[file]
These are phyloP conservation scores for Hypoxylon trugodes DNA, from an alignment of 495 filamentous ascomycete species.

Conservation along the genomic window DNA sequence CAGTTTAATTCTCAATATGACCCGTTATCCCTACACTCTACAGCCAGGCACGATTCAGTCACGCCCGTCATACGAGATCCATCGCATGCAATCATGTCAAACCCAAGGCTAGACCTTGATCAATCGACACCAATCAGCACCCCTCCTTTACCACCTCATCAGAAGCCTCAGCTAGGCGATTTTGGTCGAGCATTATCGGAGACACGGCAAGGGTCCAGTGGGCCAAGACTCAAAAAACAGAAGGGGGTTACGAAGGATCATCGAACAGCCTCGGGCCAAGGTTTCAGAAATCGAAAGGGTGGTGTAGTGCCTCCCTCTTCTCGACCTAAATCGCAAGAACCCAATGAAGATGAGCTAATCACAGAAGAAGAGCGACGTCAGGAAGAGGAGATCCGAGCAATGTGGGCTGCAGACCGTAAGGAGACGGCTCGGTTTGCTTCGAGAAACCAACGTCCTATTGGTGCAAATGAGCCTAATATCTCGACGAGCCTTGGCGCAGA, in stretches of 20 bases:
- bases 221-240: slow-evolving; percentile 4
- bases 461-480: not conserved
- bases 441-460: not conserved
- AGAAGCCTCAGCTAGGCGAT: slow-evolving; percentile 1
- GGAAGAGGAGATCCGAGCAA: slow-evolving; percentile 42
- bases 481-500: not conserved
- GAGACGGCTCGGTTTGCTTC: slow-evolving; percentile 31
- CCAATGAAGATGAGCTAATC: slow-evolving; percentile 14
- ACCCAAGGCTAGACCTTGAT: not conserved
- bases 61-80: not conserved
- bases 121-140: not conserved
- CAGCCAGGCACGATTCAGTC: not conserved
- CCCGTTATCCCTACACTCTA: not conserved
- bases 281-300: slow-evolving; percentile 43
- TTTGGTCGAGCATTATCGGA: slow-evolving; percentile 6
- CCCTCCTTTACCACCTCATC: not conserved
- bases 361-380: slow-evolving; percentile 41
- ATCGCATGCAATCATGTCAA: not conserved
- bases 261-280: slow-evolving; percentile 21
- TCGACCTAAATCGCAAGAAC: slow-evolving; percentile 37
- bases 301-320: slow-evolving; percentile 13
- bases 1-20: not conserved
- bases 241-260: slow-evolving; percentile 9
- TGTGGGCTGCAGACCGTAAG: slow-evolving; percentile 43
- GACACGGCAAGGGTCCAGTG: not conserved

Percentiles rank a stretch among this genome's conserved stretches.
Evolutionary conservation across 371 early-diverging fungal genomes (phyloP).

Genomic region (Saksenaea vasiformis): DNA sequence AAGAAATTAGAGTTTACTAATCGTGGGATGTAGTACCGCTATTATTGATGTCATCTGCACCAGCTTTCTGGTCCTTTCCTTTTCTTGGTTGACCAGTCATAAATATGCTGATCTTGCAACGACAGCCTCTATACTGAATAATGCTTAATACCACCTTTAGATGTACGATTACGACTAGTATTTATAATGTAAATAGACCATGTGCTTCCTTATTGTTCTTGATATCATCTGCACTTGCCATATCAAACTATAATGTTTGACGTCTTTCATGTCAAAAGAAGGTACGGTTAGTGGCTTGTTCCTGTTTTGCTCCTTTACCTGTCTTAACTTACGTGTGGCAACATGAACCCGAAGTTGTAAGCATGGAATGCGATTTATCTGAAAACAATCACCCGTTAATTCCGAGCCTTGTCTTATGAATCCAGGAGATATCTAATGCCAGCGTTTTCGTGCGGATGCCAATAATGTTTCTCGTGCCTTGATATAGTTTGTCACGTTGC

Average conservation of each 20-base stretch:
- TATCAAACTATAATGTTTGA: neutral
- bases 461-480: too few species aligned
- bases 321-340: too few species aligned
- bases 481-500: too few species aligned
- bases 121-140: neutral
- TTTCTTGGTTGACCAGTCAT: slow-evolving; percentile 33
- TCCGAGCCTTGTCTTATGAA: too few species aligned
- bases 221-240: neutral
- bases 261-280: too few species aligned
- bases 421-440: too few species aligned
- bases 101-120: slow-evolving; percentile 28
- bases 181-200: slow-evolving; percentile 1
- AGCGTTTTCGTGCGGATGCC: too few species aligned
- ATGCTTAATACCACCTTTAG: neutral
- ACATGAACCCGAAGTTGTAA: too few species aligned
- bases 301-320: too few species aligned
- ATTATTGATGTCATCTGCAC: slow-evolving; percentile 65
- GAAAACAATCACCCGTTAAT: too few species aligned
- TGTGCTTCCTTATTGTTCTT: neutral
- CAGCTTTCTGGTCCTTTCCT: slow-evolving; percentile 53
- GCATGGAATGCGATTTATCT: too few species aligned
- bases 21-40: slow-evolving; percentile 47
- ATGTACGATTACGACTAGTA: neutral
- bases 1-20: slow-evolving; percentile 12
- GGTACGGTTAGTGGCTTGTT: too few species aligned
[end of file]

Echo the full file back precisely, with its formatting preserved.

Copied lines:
These are phyloP conservation scores for Hypoxylon trugodes DNA, from an alignment of 495 filamentous ascomycete species.

Conservation along the genomic window DNA sequence CAGTTTAATTCTCAATATGACCCGTTATCCCTACACTCTACAGCCAGGCACGATTCAGTCACGCCCGTCATACGAGATCCATCGCATGCAATCATGTCAAACCCAAGGCTAGACCTTGATCAATCGACACCAATCAGCACCCCTCCTTTACCACCTCATCAGAAGCCTCAGCTAGGCGATTTTGGTCGAGCATTATCGGAGACACGGCAAGGGTCCAGTGGGCCAAGACTCAAAAAACAGAAGGGGGTTACGAAGGATCATCGAACAGCCTCGGGCCAAGGTTTCAGAAATCGAAAGGGTGGTGTAGTGCCTCCCTCTTCTCGACCTAAATCGCAAGAACCCAATGAAGATGAGCTAATCACAGAAGAAGAGCGACGTCAGGAAGAGGAGATCCGAGCAATGTGGGCTGCAGACCGTAAGGAGACGGCTCGGTTTGCTTCGAGAAACCAACGTCCTATTGGTGCAAATGAGCCTAATATCTCGACGAGCCTTGGCGCAGA, in stretches of 20 bases:
- bases 221-240: slow-evolving; percentile 4
- bases 461-480: not conserved
- bases 441-460: not conserved
- AGAAGCCTCAGCTAGGCGAT: slow-evolving; percentile 1
- GGAAGAGGAGATCCGAGCAA: slow-evolving; percentile 42
- bases 481-500: not conserved
- GAGACGGCTCGGTTTGCTTC: slow-evolving; percentile 31
- CCAATGAAGATGAGCTAATC: slow-evolving; percentile 14
- ACCCAAGGCTAGACCTTGAT: not conserved
- bases 61-80: not conserved
- bases 121-140: not conserved
- CAGCCAGGCACGATTCAGTC: not conserved
- CCCGTTATCCCTACACTCTA: not conserved
- bases 281-300: slow-evolving; percentile 43
- TTTGGTCGAGCATTATCGGA: slow-evolving; percentile 6
- CCCTCCTTTACCACCTCATC: not conserved
- bases 361-380: slow-evolving; percentile 41
- ATCGCATGCAATCATGTCAA: not conserved
- bases 261-280: slow-evolving; percentile 21
- TCGACCTAAATCGCAAGAAC: slow-evolving; percentile 37
- bases 301-320: slow-evolving; percentile 13
- bases 1-20: not conserved
- bases 241-260: slow-evolving; percentile 9
- TGTGGGCTGCAGACCGTAAG: slow-evolving; percentile 43
- GACACGGCAAGGGTCCAGTG: not conserved

Percentiles rank a stretch among this genome's conserved stretches.
Evolutionary conservation across 371 early-diverging fungal genomes (phyloP).

Genomic region (Saksenaea vasiformis): DNA sequence AAGAAATTAGAGTTTACTAATCGTGGGATGTAGTACCGCTATTATTGATGTCATCTGCACCAGCTTTCTGGTCCTTTCCTTTTCTTGGTTGACCAGTCATAAATATGCTGATCTTGCAACGACAGCCTCTATACTGAATAATGCTTAATACCACCTTTAGATGTACGATTACGACTAGTATTTATAATGTAAATAGACCATGTGCTTCCTTATTGTTCTTGATATCATCTGCACTTGCCATATCAAACTATAATGTTTGACGTCTTTCATGTCAAAAGAAGGTACGGTTAGTGGCTTGTTCCTGTTTTGCTCCTTTACCTGTCTTAACTTACGTGTGGCAACATGAACCCGAAGTTGTAAGCATGGAATGCGATTTATCTGAAAACAATCACCCGTTAATTCCGAGCCTTGTCTTATGAATCCAGGAGATATCTAATGCCAGCGTTTTCGTGCGGATGCCAATAATGTTTCTCGTGCCTTGATATAGTTTGTCACGTTGC

Average conservation of each 20-base stretch:
- TATCAAACTATAATGTTTGA: neutral
- bases 461-480: too few species aligned
- bases 321-340: too few species aligned
- bases 481-500: too few species aligned
- bases 121-140: neutral
- TTTCTTGGTTGACCAGTCAT: slow-evolving; percentile 33
- TCCGAGCCTTGTCTTATGAA: too few species aligned
- bases 221-240: neutral
- bases 261-280: too few species aligned
- bases 421-440: too few species aligned
- bases 101-120: slow-evolving; percentile 28
- bases 181-200: slow-evolving; percentile 1
- AGCGTTTTCGTGCGGATGCC: too few species aligned
- ATGCTTAATACCACCTTTAG: neutral
- ACATGAACCCGAAGTTGTAA: too few species aligned
- bases 301-320: too few species aligned
- ATTATTGATGTCATCTGCAC: slow-evolving; percentile 65
- GAAAACAATCACCCGTTAAT: too few species aligned
- TGTGCTTCCTTATTGTTCTT: neutral
- CAGCTTTCTGGTCCTTTCCT: slow-evolving; percentile 53
- GCATGGAATGCGATTTATCT: too few species aligned
- bases 21-40: slow-evolving; percentile 47
- ATGTACGATTACGACTAGTA: neutral
- bases 1-20: slow-evolving; percentile 12
- GGTACGGTTAGTGGCTTGTT: too few species aligned